The UK/France-based Insight has just released a field guide to participatory video (PV). The guide lays out instructions through text, illustration and photography to assist amateur videographers in setting up PV projects regardless of their location.
Insight's work focuses on empowering individuals and communities to give voice to their experience by learning about the tools and processes required to direct, film, and produce videos. Much of their work involves applying video techniques to Participatory Rural Appraisal (PRA) practices, which encompass a broad range of local, collaborative methods for assessment and planning in communities both rural and urban.
This of course runs quite parallel to the work of Witness and other efforts to expose injustice through local, participatory video. While Insight's work goes more in-depth on the entire video-making process, their globally-applicable handbook may prove informative even for capturing more on-the-fly footage through developments such as Witness's mobile phone project, which enables citizens to document human rights violations through cameraphone recordings, as well as environmental data documentation, as Jamais mentioned with the idea of Earth Witness.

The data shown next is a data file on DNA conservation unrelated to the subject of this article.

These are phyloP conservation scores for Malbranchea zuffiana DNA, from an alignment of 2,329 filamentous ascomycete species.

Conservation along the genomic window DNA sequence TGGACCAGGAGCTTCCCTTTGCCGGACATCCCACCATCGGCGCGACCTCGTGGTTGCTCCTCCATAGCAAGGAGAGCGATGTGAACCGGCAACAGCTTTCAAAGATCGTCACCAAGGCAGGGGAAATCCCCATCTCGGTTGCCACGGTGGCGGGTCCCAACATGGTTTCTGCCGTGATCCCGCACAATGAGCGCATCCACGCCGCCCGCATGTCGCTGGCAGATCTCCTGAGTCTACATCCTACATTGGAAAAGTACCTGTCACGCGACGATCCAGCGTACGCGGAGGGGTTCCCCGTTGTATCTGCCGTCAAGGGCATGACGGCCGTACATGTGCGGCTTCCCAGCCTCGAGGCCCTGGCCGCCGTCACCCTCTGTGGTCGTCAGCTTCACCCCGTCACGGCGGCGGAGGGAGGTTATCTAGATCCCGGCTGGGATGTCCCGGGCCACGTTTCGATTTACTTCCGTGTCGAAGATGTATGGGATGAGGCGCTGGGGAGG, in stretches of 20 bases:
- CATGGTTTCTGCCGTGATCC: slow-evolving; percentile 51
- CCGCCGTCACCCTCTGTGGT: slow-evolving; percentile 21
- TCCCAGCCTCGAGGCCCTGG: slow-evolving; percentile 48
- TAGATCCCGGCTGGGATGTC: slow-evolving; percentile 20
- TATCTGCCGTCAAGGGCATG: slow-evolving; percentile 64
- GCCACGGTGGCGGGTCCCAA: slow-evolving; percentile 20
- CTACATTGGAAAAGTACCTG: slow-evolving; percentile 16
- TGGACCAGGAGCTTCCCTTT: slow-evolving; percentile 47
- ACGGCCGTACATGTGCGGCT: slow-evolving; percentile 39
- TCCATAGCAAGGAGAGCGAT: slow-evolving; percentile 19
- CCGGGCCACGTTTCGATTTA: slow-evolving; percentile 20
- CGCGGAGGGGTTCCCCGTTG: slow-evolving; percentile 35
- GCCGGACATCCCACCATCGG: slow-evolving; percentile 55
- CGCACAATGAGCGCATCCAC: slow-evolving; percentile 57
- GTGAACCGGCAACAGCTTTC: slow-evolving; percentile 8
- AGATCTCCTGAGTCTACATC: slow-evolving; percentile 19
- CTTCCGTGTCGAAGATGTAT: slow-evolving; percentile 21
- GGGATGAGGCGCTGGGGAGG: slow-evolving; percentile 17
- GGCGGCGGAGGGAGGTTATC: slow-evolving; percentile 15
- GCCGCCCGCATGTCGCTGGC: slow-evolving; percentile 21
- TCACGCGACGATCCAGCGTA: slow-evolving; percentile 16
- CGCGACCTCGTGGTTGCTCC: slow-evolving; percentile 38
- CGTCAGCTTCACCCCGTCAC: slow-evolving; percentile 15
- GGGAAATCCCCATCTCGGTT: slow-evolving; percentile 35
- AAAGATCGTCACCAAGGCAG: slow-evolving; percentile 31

The use of mobile technology, cameras and wireless networks for citizen-driven progress is a recurring theme at Worldchanging. But having the tools without understanding the techniques doesn't get us all the way there. With "Insights into Participatory Video," citizens have a chance to extract the full potential of technological tools that are increasingly accessible in remote areas of the world.
There's a push developing against this sort of activity: The US Image Rights bill seeks to prohibit the use of a person's image or voice without consent for up to 70 years after their death.
Call me cynical but doesn't this legislation only apply to rich, famous people? I have a sneaking suspicion that the rest of us will be recorded, edited and shared with impugnity.